The Importance Of Optimising Your Images



In an ever increasingly visual world, we can use images to make our content more appealing. Images add a visual aspect for the end user, but it doesn’t help crawlers to understand what the image is or what it is about. It’s important to optimise your images for search engine crawlers and improve the accessibility of your site.

There are a few ways that you can optimise images;

Naming Conventions

The first area you can optimise is the name of the image itself. Include the primary keyword associated with that image, e.g. “black-audi-a3.jpg” instead of “IMG34564.jpg”. Make sure you use hyphens to separate words for file names rather than underscores because search engines read hyphens and underscores differently. “black-audi-a3.jpg” would be read as “black audi a3” whereas “blac_audi_a3” would be interpreted as “blackaudia3”.

Image Size

As we all know, page speed is a ranking factor for Google. The bigger your image size the longer it takes for your page to load. It is important to optimise your file size without compromising the quality of the image itself. When creating images, try and make the dimensions the exact size you need. If you don’t have access to photo editing software there are online tools such as compressor io which will allow you to compress image file sizes down using either lossy or lossless compression, or Canva where you can create images.

Add a descriptive alt tag

Alternative text, or alt tag as it is more commonly known, should be used to to describe what the image is for both crawlers, devices that do not show images, when an image fails to load or for screen readers for the visually impaired.

When thinking about what an images alt tag should be it is important to think, not only in terms of what keywords should we include, but it should also be descriptive for users and tell them about the image. Search engines index these when scanning through websites, as these additional alt descriptions can help improve website visibility, as well as on-page SEO.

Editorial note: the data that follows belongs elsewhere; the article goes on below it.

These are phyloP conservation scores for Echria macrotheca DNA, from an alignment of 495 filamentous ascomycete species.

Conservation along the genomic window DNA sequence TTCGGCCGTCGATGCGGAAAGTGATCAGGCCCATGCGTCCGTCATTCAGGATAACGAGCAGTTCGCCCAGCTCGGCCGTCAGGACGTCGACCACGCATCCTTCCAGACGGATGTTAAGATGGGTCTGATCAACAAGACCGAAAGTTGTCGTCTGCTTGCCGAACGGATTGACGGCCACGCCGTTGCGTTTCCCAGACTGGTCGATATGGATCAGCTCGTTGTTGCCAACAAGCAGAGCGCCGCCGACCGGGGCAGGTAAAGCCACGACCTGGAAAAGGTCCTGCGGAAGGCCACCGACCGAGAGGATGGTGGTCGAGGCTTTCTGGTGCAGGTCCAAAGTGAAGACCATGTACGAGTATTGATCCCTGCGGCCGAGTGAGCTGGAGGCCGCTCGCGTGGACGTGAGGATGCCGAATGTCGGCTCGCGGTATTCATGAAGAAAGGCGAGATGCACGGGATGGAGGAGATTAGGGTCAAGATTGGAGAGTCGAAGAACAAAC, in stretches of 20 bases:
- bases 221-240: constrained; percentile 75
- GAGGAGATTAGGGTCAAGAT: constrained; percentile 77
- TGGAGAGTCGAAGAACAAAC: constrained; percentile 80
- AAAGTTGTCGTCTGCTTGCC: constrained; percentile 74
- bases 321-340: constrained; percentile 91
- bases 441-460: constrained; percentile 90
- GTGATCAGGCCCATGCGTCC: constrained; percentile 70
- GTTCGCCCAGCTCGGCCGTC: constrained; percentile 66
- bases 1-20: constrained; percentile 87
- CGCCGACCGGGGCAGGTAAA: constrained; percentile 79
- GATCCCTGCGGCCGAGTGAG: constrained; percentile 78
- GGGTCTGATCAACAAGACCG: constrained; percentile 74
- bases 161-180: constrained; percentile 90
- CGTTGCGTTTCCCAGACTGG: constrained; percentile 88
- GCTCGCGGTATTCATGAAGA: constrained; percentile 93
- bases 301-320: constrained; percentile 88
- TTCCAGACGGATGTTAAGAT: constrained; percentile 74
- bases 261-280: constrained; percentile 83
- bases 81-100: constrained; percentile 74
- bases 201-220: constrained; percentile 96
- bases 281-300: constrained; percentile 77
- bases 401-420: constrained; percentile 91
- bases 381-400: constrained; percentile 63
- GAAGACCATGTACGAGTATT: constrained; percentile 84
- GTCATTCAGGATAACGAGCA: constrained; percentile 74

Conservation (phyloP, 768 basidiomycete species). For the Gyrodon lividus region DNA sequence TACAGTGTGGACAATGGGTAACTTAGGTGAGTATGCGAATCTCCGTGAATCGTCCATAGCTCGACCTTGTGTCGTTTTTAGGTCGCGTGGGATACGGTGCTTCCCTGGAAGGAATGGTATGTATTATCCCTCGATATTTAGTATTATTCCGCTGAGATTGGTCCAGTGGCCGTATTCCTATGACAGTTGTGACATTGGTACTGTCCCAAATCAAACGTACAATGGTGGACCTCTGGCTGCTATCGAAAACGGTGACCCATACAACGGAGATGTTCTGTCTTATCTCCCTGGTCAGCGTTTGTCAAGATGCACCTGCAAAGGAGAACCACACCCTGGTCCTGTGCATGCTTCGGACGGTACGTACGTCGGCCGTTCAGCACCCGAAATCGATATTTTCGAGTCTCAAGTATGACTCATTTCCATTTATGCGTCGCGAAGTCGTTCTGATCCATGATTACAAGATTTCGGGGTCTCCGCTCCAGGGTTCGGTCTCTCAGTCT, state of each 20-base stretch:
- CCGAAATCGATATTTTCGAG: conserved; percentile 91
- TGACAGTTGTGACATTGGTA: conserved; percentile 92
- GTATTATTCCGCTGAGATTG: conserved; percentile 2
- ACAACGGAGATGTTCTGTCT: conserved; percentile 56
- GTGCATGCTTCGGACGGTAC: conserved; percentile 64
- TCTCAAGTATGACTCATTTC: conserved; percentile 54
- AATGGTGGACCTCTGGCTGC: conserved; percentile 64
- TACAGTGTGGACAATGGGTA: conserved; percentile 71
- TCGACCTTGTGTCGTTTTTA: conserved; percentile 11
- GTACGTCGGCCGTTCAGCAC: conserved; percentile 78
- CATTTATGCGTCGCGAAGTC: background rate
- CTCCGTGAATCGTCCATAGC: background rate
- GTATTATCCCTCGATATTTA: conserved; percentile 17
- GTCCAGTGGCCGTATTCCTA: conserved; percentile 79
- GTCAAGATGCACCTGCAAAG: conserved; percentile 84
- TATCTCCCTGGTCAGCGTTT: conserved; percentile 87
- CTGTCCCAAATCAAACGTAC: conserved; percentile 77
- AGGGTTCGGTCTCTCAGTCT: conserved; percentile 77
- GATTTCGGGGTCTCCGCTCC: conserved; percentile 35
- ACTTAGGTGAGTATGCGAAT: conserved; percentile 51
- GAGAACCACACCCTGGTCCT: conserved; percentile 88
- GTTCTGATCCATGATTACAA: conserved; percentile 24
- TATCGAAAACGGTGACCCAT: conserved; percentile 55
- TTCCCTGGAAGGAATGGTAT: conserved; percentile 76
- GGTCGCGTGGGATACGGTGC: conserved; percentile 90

Html for example image above: <img src=”Image-SEO-Alt-Text-Wordpress.png” alt=”Image SEO – Descriptive Alternative text example in WordPress”>

Some areas you want to meet when adding this additional optimising factor are as follows:

  • Make the image description as specific as possible
  • 5 or 6 words and under 120 characters
  • Use keywords on the page that are relevant in the alt text
  • Don’t overuse keywords or “stuff” them in
  • Don’t specify it’s an image as it’s already obvious

Displaying in Google Image Search Results

When using Google Image search, users will often click through to a website based on the image results, which can help boost organic traffic to your site. With a reported 20%-60% potential boost of traffic from Google Image search, there really is no negatives to making sure you have well optimised images.

Image Sitemaps

You can create a separate image sitemap which can then be submitted in Google Search Console to give the search engine more information on the images that are available on your site, increasing the potential for your images to appear in the image search results.

As well as contributing to the user experience of your site, image optimisation can help with SEO and can play a role in helping conversions so make sure you don’t forget this when creating your content.